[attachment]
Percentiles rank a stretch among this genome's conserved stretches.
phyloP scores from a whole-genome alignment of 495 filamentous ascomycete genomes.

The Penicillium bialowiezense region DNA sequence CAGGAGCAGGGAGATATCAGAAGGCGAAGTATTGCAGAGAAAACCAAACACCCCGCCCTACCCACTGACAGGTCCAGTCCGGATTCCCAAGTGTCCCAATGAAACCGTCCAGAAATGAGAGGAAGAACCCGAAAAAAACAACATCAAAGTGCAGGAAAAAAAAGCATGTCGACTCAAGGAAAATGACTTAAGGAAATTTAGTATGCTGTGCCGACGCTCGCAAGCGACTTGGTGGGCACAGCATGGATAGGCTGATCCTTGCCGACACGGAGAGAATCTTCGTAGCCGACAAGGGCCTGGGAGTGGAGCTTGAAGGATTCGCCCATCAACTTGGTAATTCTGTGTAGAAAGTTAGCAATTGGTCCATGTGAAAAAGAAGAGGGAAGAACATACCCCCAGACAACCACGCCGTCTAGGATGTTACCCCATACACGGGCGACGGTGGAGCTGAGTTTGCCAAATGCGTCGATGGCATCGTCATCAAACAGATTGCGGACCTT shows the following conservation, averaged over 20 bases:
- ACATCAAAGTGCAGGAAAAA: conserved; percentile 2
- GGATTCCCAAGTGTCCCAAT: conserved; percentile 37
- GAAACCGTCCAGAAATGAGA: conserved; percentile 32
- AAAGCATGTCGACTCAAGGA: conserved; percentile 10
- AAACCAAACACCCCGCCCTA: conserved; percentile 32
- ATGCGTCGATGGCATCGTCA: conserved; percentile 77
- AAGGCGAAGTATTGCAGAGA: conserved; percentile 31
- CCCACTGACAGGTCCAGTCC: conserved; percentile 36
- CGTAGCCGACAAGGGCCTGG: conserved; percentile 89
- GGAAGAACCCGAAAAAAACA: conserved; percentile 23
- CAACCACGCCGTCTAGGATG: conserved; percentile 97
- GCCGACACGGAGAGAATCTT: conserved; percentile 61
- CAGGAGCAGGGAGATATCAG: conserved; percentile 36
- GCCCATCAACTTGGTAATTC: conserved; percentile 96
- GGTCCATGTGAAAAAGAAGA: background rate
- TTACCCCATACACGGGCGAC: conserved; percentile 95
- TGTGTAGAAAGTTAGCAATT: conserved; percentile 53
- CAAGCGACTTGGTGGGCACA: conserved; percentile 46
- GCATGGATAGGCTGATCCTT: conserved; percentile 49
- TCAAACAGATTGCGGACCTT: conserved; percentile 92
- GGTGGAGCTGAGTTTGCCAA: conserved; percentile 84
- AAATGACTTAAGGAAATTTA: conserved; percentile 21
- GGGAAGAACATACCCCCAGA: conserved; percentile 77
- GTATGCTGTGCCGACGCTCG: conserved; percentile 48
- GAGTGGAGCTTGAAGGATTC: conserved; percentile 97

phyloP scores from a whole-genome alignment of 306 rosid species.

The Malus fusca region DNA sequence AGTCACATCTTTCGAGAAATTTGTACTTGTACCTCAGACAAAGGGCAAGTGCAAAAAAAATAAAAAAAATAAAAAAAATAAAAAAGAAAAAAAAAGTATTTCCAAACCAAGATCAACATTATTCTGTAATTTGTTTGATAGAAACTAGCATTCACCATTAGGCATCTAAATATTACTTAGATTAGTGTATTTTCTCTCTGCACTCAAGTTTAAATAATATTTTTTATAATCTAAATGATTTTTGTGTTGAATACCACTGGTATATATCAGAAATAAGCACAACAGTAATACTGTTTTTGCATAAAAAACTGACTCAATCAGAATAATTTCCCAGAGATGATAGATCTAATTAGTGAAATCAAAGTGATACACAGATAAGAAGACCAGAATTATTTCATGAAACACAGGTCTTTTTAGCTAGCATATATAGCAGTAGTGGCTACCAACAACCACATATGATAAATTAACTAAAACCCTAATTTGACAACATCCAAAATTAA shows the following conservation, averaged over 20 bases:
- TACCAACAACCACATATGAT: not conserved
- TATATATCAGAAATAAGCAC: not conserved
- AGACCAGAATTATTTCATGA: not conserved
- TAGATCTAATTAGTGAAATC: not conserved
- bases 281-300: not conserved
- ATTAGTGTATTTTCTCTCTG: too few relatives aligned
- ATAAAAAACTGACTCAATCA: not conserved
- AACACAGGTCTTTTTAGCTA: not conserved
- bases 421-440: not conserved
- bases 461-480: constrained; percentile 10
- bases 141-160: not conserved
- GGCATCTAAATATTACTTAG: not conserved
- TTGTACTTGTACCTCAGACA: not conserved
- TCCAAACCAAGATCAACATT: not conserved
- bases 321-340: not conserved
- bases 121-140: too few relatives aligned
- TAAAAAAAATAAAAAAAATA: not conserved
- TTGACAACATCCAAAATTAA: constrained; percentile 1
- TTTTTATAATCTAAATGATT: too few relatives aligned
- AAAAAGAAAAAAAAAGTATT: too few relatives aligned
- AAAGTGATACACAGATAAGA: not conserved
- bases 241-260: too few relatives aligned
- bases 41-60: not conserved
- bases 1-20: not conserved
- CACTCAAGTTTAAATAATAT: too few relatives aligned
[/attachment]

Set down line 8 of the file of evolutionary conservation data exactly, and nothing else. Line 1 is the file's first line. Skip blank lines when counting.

- AAACCAAACACCCCGCCCTA: conserved; percentile 32